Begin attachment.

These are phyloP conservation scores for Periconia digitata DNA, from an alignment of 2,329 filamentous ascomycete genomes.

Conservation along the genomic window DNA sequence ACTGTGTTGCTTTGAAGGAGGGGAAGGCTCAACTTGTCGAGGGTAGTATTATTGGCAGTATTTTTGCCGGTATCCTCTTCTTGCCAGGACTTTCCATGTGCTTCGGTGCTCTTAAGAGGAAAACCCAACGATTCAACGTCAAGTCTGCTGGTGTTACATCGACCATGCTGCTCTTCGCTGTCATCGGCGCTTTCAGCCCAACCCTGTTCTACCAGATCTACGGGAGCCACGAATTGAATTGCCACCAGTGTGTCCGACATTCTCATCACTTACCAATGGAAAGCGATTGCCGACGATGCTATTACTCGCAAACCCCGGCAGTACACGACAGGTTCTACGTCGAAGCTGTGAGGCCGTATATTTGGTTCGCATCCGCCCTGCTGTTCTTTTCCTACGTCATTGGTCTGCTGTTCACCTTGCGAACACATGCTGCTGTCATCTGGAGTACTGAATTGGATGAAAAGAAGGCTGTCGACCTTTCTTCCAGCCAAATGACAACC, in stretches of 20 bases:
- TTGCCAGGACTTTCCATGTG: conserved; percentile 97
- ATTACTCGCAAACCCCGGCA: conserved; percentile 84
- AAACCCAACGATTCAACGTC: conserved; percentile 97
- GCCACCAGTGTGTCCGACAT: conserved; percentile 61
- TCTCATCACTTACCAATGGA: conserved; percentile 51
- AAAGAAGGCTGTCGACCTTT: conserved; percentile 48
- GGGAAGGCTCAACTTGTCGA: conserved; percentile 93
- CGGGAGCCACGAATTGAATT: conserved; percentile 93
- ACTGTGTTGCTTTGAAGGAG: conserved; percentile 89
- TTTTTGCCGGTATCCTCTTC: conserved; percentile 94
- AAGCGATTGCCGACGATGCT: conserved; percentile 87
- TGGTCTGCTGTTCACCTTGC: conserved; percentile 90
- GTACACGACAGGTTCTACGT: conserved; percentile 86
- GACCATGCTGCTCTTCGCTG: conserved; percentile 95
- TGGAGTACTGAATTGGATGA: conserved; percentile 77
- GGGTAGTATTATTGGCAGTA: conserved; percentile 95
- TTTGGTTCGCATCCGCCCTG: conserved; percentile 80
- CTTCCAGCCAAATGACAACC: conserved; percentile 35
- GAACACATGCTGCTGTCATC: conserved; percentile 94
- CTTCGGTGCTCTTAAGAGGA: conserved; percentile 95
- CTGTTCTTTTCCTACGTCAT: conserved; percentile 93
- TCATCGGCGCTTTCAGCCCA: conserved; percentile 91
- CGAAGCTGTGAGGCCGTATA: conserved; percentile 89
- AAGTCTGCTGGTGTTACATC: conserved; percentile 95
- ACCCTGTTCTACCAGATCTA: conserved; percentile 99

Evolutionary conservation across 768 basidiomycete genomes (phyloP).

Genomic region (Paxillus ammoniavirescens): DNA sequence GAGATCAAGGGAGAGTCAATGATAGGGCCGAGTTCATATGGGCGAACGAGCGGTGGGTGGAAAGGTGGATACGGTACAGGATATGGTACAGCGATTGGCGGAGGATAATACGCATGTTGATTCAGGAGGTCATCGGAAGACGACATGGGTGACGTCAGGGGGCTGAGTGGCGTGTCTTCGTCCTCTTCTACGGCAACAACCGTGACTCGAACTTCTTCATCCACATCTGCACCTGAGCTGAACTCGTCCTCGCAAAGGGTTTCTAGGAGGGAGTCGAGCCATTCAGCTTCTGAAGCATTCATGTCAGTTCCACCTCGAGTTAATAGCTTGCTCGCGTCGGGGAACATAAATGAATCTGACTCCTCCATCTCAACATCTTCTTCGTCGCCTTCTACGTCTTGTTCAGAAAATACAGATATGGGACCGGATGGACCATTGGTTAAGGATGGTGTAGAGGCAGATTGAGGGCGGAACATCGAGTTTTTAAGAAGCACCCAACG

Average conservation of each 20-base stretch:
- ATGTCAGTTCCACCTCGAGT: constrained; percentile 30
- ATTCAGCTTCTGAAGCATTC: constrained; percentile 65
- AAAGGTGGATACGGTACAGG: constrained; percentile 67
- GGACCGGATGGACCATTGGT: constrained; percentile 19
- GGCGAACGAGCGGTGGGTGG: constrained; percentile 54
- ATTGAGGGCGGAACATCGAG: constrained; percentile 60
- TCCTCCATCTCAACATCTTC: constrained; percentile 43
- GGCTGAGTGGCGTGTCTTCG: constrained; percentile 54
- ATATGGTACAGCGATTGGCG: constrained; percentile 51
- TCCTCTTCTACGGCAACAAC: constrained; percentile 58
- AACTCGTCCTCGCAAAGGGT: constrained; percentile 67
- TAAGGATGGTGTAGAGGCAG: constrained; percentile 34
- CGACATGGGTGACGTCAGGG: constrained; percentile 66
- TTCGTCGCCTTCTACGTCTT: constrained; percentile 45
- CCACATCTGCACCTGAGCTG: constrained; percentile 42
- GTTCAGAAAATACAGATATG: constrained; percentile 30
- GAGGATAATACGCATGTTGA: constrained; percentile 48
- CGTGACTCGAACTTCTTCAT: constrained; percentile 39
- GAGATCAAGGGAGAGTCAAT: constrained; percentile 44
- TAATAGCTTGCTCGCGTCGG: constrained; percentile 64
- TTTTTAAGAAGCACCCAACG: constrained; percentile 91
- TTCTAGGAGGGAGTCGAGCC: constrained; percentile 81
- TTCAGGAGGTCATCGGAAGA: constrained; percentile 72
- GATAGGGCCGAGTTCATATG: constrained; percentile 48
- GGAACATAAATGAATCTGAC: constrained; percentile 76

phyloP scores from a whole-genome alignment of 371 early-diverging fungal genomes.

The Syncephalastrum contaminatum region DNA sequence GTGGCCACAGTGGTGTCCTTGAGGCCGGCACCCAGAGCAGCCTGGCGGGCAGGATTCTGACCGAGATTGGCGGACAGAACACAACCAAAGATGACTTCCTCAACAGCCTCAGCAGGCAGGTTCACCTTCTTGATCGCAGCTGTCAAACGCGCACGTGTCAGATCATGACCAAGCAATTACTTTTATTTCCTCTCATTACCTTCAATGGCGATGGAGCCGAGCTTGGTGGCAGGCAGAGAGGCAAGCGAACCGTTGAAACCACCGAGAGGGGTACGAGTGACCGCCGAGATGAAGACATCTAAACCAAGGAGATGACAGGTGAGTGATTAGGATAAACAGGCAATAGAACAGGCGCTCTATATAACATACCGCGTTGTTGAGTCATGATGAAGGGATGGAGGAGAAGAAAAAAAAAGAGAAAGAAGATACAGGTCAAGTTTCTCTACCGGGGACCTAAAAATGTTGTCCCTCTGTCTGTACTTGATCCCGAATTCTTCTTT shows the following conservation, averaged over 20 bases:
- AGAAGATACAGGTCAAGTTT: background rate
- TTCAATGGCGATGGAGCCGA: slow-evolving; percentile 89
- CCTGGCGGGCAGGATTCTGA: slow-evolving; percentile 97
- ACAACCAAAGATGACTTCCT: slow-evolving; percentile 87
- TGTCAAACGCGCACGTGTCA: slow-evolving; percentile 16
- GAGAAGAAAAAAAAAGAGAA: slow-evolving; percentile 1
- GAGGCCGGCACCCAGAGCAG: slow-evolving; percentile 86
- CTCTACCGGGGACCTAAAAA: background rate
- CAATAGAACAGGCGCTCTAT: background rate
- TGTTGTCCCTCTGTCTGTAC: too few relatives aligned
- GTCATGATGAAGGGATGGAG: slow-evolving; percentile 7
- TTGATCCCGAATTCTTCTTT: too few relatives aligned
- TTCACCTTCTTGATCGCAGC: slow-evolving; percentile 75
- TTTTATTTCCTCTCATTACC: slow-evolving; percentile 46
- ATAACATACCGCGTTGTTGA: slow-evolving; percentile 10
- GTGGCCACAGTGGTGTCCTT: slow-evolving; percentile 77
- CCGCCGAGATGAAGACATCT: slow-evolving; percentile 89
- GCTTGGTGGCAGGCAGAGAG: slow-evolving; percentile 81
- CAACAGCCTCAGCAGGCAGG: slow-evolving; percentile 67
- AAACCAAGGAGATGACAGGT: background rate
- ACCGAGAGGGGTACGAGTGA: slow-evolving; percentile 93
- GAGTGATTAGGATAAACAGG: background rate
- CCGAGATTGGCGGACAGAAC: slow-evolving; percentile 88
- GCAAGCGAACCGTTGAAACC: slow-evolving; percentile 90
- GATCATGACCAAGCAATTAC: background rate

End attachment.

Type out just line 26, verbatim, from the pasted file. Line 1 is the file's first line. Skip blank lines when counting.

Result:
- AAGTCTGCTGGTGTTACATC: conserved; percentile 95